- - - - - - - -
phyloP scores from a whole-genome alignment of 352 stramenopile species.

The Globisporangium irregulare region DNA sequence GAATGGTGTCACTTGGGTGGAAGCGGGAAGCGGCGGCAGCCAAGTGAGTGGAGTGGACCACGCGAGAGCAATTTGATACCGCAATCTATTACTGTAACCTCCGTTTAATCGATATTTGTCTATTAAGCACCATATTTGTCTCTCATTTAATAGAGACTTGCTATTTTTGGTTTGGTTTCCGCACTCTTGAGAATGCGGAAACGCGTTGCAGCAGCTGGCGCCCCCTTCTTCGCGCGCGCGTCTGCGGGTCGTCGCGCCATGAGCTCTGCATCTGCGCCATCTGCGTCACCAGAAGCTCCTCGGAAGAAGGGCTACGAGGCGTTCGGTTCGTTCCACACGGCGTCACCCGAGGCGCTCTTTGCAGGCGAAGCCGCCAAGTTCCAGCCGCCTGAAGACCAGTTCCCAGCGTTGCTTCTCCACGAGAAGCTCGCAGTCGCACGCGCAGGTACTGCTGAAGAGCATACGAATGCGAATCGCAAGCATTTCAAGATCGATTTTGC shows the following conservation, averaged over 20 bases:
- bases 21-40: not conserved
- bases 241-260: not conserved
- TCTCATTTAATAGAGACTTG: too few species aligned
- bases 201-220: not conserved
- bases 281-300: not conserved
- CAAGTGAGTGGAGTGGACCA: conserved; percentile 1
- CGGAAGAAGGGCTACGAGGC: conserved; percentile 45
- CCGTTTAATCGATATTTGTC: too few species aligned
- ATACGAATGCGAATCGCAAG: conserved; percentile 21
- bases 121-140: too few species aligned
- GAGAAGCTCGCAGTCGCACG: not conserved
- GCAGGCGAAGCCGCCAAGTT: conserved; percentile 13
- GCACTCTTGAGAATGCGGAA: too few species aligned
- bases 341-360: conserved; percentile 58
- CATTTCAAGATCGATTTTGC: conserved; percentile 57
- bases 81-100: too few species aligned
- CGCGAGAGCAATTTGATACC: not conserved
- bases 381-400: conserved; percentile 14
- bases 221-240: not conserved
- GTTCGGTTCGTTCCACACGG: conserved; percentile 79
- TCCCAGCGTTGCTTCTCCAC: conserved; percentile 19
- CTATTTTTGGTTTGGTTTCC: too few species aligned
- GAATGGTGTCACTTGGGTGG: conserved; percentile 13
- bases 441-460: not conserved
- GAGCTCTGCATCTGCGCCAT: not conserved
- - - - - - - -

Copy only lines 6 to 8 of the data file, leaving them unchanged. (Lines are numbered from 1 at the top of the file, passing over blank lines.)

- bases 201-220: not conserved
- bases 281-300: not conserved
- CAAGTGAGTGGAGTGGACCA: conserved; percentile 1